Mean Age (years)###37.77 11.95###37.27 11.81

Male###18###9

Female###12###6

Total###30###15

Table-2: Baseline and predicted spirometry values in case and control groups.

SPIROMETRY###CASE n=30###CONTROL n=15

###Baseline###Predicted###Baseline###Predicted

FEV1 (L)###1.58 0.74###2.96 0.65###2.66 0.83###3.16 0.49

FVC (L)###1.88 0.83###3.49 0.81###2.96 1.03###3.77 0.70

FEV1/ FVC (%)###84.67 5.02###81.13 2.37###90.80 8.29###81.53 2.87

PEFR (L/min)###223.63123.06###440.9782.63###379.87141.05###454.40 70.40

Table-3: Mean SOD in cases and controls.

Mean SD###CASE n=30###CONTROL n=15

SOD (U/ml)###62.53 15.23###55.65 15.87

Besides, there were 15 controls. So the number of participants was 45. Moreover, 27(60%) participants were males and 18(40%) females. The mean age of cases and controls was 37.7711.95 and 37.2711.81 years, respectively (Table-1). The mean baseline and predicted forced expiratory volume in first second (FEV1) among cases was 1.58 0.74L and 2.96 0.65L, respectively, showing 53% decrease, forced vital capacity (FVC) was 1.88 0.83L and 3.49 0.81L, respectively, showing 52.3% decrease, percentage ratio FEV1/FVC was 84.67 5.02% and 81.13 2.37%, respectively, and peak expiratory flow rate (PEFR) was 223.63123.06 L/minute and 440.9782.63 L/minute, respectively, showing 50.7 % change. The control population showed mean baseline and predicted FEV1 of 2.660.83L and 3.16 0.49L, respectively, FVC 2.961.03L and 3.770.70 L respectively, FEV1/FVC 90.808.29% and 81.532.87%, respectively, and PEFR of 379.87141.05 L/minute and 454.4070.40 L/minute (Table-2).

The mean SOD was 62.5315.23 among cases and 55.6515.87 among controls (Table-3). The polymorphism of Cu-Zn SOD gene in asthmatics was studied and compared with healthy controls. The amplification showed the presence of super oxide dismutase (Figure-1a, 1b and 1c).

Discussion

Airway injury and repair is a major feature of chronic inflammation occurring in asthma and is proposed to be the main target of asthma treatments. Disease control is a priority according to Global Initiative for Asthma (GINA) guidelines.12

Many cells and cellular elements are affected and play a role in the progression of the disease. Host antioxidant systems are generally activated in response to the oxidant attack, but individuals have different capacities of antioxidant defence, which are in part genetically determined.15 Therefore, asthma may result into oxidant/anti-oxidant imbalance like most other chronic illnesses. The toxicity of oxidants which are directly inhaled such as cigarette smoke and air-pollution or generated through inflammatory process such as in response to allergen and viral infection, is normally balanced by the protective activity of an array of endogenous antioxidant defence system which may be functionally dependent on adequate supply of nutritional antioxidants as well as production of endogenous antioxidants.16 Observational epidemiologic studies have provided evidence of a positive association between dietary antioxidant intake and lung function, with stronger effects in cigarette smokers.17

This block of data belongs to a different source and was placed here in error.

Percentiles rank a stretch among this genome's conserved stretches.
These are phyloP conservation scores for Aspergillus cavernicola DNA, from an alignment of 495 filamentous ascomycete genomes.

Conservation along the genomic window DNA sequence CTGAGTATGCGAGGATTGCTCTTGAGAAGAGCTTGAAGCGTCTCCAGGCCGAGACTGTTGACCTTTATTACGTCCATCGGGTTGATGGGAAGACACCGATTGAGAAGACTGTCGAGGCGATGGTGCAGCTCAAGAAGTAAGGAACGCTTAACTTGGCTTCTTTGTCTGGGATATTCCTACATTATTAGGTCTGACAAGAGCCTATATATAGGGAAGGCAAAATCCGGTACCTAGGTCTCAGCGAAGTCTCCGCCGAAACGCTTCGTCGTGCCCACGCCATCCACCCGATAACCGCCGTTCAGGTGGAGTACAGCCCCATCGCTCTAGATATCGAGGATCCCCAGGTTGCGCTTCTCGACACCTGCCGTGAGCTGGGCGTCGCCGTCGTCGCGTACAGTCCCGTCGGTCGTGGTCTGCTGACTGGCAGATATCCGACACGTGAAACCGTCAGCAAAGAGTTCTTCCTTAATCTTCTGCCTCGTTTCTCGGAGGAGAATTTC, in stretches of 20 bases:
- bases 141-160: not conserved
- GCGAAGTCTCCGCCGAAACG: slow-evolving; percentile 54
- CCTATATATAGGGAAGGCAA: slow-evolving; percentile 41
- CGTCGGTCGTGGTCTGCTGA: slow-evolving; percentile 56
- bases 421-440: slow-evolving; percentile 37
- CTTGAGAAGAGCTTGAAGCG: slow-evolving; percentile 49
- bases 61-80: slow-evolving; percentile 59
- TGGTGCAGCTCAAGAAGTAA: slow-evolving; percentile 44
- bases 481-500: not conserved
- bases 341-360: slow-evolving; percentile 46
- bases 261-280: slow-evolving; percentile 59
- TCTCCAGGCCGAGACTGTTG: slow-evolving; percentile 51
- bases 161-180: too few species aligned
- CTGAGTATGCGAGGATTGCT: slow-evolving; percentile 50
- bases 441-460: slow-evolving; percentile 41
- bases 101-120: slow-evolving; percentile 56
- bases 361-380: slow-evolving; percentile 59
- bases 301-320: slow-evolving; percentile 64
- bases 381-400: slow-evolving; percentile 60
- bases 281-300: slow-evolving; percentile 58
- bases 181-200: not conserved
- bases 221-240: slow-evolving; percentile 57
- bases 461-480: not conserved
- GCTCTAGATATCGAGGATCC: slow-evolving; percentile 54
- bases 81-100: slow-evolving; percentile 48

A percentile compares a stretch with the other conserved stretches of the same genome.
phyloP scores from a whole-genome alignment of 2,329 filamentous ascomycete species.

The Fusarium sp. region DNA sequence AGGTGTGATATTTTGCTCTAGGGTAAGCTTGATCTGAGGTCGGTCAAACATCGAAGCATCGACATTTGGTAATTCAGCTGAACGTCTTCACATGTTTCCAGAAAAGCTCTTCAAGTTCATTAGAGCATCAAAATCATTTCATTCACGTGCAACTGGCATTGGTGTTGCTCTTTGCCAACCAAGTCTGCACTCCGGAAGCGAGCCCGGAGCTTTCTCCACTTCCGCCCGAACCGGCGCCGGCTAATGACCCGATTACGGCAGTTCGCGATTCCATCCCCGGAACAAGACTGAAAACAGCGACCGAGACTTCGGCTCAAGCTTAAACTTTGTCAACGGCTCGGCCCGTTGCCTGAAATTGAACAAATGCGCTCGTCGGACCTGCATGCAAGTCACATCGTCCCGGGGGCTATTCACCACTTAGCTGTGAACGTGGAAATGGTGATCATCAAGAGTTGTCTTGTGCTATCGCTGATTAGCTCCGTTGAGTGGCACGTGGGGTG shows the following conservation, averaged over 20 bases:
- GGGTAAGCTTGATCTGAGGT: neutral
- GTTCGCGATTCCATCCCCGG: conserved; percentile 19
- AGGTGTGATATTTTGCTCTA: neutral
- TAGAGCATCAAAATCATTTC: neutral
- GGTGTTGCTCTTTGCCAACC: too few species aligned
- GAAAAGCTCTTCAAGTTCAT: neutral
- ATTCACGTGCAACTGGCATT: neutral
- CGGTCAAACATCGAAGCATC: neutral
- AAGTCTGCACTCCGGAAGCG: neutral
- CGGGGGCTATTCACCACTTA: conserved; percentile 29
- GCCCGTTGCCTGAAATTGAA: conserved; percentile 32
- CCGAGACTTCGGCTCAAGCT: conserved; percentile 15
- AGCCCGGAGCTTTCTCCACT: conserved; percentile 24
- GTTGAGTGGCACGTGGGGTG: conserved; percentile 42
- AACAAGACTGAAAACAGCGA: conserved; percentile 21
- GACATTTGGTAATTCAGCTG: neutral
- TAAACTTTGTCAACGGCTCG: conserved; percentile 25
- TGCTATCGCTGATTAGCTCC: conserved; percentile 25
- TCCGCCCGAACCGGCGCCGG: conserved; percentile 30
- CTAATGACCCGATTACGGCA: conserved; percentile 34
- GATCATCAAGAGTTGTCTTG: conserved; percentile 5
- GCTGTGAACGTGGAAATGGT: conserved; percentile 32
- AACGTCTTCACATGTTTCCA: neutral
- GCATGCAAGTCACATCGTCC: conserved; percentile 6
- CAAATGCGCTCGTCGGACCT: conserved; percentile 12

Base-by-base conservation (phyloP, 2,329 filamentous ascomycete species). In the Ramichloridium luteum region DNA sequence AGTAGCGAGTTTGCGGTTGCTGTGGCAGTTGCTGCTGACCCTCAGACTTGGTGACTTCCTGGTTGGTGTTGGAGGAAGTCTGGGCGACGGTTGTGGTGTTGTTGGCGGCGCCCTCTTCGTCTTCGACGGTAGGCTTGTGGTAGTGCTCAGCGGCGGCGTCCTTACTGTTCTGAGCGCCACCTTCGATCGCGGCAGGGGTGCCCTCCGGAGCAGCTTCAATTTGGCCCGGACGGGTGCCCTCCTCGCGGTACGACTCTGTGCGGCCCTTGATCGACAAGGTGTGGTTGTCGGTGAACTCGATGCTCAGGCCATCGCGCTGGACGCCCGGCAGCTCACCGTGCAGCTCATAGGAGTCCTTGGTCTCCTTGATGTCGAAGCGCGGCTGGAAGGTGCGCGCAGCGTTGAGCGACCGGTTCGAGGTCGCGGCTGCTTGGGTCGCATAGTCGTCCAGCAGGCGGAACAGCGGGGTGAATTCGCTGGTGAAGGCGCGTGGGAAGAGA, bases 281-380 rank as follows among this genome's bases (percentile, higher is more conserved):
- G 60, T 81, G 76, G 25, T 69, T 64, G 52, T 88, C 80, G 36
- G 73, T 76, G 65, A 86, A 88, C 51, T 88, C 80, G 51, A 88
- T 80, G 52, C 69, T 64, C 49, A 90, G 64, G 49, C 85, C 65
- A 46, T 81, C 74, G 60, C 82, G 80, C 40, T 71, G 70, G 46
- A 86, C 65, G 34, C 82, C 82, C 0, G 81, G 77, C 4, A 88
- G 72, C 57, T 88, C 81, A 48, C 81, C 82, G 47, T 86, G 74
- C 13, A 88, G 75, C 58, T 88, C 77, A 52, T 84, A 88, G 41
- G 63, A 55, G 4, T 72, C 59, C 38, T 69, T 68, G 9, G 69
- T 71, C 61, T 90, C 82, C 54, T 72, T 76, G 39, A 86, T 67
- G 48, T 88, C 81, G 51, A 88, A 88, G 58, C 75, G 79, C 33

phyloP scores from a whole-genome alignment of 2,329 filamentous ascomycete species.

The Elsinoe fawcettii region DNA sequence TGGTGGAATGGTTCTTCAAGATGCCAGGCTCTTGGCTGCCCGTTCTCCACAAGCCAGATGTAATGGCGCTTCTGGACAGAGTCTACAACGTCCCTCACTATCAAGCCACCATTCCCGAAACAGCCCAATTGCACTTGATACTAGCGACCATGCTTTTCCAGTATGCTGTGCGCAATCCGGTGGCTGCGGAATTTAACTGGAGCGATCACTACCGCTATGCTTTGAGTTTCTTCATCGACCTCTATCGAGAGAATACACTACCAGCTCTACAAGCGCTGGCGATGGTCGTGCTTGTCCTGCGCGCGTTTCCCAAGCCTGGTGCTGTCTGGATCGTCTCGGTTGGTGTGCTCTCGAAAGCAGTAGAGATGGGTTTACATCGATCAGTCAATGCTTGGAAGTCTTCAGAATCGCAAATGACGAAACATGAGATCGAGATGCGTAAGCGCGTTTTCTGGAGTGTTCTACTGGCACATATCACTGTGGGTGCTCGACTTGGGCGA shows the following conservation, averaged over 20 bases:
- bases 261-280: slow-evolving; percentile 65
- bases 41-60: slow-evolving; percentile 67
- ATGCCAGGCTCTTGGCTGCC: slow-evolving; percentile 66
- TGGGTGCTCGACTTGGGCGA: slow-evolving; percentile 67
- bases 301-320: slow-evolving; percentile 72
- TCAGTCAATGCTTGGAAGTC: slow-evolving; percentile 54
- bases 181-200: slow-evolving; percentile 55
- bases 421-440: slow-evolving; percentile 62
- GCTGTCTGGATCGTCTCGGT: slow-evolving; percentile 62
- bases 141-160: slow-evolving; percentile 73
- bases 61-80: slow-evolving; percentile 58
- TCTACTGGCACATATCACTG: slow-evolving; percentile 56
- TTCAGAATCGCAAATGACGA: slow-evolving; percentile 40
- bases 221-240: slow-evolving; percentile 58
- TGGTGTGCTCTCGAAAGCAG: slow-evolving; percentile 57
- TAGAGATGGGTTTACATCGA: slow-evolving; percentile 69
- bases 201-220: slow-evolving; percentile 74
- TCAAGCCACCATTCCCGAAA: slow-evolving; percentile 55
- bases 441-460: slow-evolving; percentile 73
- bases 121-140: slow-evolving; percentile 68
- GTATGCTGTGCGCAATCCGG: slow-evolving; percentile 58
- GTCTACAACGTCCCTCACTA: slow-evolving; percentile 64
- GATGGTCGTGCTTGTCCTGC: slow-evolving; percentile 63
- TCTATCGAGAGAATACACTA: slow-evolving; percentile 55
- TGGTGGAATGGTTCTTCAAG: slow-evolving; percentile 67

This study was conducted to detect alterations in anti-oxidant enzymes like SOD at molecular level and in serum in spirometry proven asthmatics.

All the participants in our study were subjected to spirometry which showed a decrease in all parameters in asthmatic as compared to the healthy controls with a ratio of FEV1, FVC, per cent ratio and PEFR of 0.59:1, 0.63:1, 0.93:1 and 0.59:1, respectively. This is consistent with our previous study in which all the lung parameters were significantly lowered in asthmatics.18

SOD catalyses the dismutation of superoxide to hydrogen peroxide. In our study, the SOD activity was increased in asthmatics with a value of 62.53 15.23 as compared to 55.65 15.87 in age- and sex-matched healthy controls with a ratio of 1.12:1. This is also in agreement to our previous study in which there was 17% increase in patients extracellular Cu Zn-SOD as compared to the controls.18 In contrast to these results, a study by Comhair et al. showed significantly decreased SOD activity measured in the broncho alveolar lavage fluid of asthmatics.19 The increase in serum SOD and subsequent decrease in broncho alveolar lavage may in fact reflect changes in expression, localisation, and/or activity of extracellular SOD.

In our study, the DNA extracted samples of cases showed amplification for superoxide dismutase as compared to the controls. Similar observation was made by Tang et al. who studied genetic variations in antioxidant enzymes and longitudinal change in lung function.17